Arendt also wrote: “The result of a consistent and total substitution of lies for factual truth is not that the lies will now be accepted as truth, and the truth defamed as lies, but that the sense by which we take our bearings in the real world—and the category of truth vs. falsehood is among the mental means to this end—is being destroyed.”  The possibilities for lying become limitless and, far too often, are met with little resistance. Referring to the Junot Diaz case and #MeToo, one obvious reason for this little resistance against falsehood can be that no sane person wants to appear as if they are against equality and respect, which the #MeToo movement represents. Yet, quite paradoxically, the power of this movement comes from telling the truth; the truth that is powerful enough without being fictionalized.

Arendt noted: “What convinces the masses are not facts, not even invented facts, but only the consistency of the system of which they are presumably a part.” Assuming that #MeToo is such a system, then, like all systems, it is maintained by the culture that the users install. Here, I prefer people who play fair, that care about the truth, that are capable of putting personal agendas aside to cultivate trust, respect, and equality which, actually, is what #MeToo is all about. Following the Junot Diaz case, the accusers appear deliberately to be committing what looks like a character assassin. Why? Some suggest envy, greed, hate, and even racism as motives… I’ve no idea. All I know is that the opposite of factual truth is deliberate lying. (On a similar note, see #MeToo exists in an ethical twilight zone).

Also I know that literature can help us experience the difference between falsehood and truth, it has the potential to confront us with our moral limitations. It can stimulate our empathy and make us recognize our need for compassion. In many important ways, writers and other artists hold a mirror to society that allows it to see its ugliness and its beauty. I think, we need to keep the madness alive—through art. We need this for the sanity of humanity.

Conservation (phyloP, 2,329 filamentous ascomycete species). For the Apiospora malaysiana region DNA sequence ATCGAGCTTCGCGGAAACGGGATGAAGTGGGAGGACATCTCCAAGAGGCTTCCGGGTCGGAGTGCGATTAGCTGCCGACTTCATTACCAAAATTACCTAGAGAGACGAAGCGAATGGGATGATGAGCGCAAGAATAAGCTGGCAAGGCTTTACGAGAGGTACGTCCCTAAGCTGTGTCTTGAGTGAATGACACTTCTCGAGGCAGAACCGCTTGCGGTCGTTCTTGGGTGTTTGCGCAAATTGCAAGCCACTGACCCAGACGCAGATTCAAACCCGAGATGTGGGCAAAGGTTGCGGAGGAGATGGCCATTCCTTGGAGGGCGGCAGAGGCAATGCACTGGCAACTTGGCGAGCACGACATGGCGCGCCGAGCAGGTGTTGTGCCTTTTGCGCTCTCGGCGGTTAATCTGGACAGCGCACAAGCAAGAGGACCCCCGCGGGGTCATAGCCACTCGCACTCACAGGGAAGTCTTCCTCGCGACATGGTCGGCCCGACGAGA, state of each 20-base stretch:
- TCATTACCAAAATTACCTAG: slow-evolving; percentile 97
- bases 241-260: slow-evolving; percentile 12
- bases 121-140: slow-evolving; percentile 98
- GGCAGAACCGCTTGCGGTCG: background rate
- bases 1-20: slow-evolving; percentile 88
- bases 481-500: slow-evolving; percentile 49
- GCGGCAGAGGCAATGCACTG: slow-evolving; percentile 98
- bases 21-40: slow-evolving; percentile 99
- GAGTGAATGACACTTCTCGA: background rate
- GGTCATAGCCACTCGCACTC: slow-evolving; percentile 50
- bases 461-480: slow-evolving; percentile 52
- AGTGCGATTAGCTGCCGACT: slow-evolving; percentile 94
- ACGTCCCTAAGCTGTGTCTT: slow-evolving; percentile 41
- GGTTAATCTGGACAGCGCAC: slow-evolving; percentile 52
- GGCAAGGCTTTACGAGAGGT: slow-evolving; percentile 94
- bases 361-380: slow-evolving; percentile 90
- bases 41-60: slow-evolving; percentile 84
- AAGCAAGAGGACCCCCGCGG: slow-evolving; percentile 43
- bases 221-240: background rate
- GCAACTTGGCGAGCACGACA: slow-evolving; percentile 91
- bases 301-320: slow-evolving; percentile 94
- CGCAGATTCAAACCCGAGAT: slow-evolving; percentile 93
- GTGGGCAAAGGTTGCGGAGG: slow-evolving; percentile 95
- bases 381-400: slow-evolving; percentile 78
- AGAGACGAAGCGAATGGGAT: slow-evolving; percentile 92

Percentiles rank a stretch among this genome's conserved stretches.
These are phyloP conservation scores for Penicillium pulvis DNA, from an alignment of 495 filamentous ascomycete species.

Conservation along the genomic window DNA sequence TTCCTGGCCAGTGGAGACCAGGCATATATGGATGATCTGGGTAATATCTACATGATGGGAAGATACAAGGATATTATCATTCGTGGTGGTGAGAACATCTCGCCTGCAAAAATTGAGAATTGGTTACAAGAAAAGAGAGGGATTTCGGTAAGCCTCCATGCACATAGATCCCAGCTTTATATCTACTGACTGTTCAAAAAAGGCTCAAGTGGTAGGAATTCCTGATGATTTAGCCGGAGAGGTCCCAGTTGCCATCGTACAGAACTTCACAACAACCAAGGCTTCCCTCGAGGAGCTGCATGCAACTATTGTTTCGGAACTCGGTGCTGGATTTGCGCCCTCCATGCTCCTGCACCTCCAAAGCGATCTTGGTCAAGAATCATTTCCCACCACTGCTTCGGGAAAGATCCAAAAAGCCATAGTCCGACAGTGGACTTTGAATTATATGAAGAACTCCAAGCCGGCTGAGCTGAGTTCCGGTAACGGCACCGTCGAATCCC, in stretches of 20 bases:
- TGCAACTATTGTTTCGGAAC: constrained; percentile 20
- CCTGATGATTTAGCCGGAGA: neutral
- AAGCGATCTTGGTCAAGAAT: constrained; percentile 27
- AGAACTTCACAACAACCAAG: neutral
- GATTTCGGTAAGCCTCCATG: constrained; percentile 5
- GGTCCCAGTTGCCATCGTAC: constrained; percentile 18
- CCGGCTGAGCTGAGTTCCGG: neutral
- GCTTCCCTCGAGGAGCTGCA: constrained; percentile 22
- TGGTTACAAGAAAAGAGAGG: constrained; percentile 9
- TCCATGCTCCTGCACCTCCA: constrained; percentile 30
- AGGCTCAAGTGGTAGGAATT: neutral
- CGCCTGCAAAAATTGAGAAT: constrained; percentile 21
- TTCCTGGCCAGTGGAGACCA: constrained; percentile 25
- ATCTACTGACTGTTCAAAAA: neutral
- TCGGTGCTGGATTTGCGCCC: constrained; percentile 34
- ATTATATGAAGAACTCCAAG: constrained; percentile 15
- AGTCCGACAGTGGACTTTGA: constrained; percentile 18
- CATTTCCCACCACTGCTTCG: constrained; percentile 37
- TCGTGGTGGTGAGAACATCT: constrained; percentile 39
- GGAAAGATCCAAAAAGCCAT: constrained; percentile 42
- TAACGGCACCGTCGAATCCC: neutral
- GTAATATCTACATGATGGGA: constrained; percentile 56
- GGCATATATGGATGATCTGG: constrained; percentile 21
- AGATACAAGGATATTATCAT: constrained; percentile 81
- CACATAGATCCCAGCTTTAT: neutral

In other words, writers must dare not to follow the herd. This requires writers who doesn’t simply moralize but who risk asking the ugly, offensive questions (see e.g. All women are not angels). The artist creates, imagines, and enlarges—and sometimes that is not pretty.

What is far worse than immoral art is when people—citizens in democratic societies—don’t know the difference between falsehood or truth, or when some people don’t really care. The theme that runs through Arendt’s thinking, according to Bernstein, is “the need to take responsibility for our political lives.” Lying and responsibility, of course, doesn’t go hand in hand. It never has. Instead, Arendt showed that organized lying and fictional image-making are techniques perfected by totalitarian regimes, she showed that the banality of evil comes from our inability to think, that is to say, our inability to question, doubt, wonder, analyze, and constantly debate and clarify the relationship between power, truth, and lying. “Thinking is an activity that must be performed over and over again in order to keep it alive,” Bernstein writes in another book called Violence.

The Junot Diaz case shows that we still, all of us, have a long way to go before the world is a safer place full of trust, respect, compassion, and equality for all.

Løgnen er demokratiets død

Filosoffen Hannah Arendt havde et skarpt blik for forholdet mellem sandhed og løgne. Hun vidste, at det, som overbeviser masserne ikke er fakta, end ikke alternative fakta, men hvor stærkt noget kan opretholde den fortælling, som nogle ynder at se sig selv igennem.

Den fortælling, som Arendt talte om, svarer til hvad vi i dag kalder identitetspolitik, hvor enhver gruppe ser sig selv som særegne, hvorved de værner om deres egen fortælling med en nidkærhed, der til tider gør dem blinde for egne mangler, eller andre menneskers ideer og tanker.

Problemet i dag er det samme, som Arendt rejste midt i det tyvende århundrede, nemlig at de fleste ikke ønsker at tænke, de foretrækker at ignorere besværlige politiske problemer, eller de tyer til klicheer og fjollerier. Det sker, når vi ryster på hovedet af Trump, og siger: ”Sikke en idiot.” Intet synes for alvor at vække vores slumrende handlekraft. Og dette er demokratisk problematisk.

Det modsatte af rationel sandhed er ignorance. Og det modsatte af en faktuel sandhed er den bevidste løgn. Det nytter altså ikke at ignorere politikere (eller andre), der lyver. Det nytter heller ikke – ganske misvisende – at kalde en løgn for en holdning, som kunne man kalde en regnefejl en holdning. Den rationelle sandhed krymper, når nogen bevidst fordrejer, undlader, overdriver eller lyver om faktuelle sandheder (se Den der råber lyver)

Politisk populisme henvender sig til befolkningens følelser; følelser, der som alt andet kan være sande eller falske, velbegrundet eller ubegrundet, fornuftige eller ufornuftige. Følelser er afhængige vores overbevisning eller tro – altså den fortælling vi ønsker at identificere os med – og ikke, hvorvidt noget er sandt eller falsk.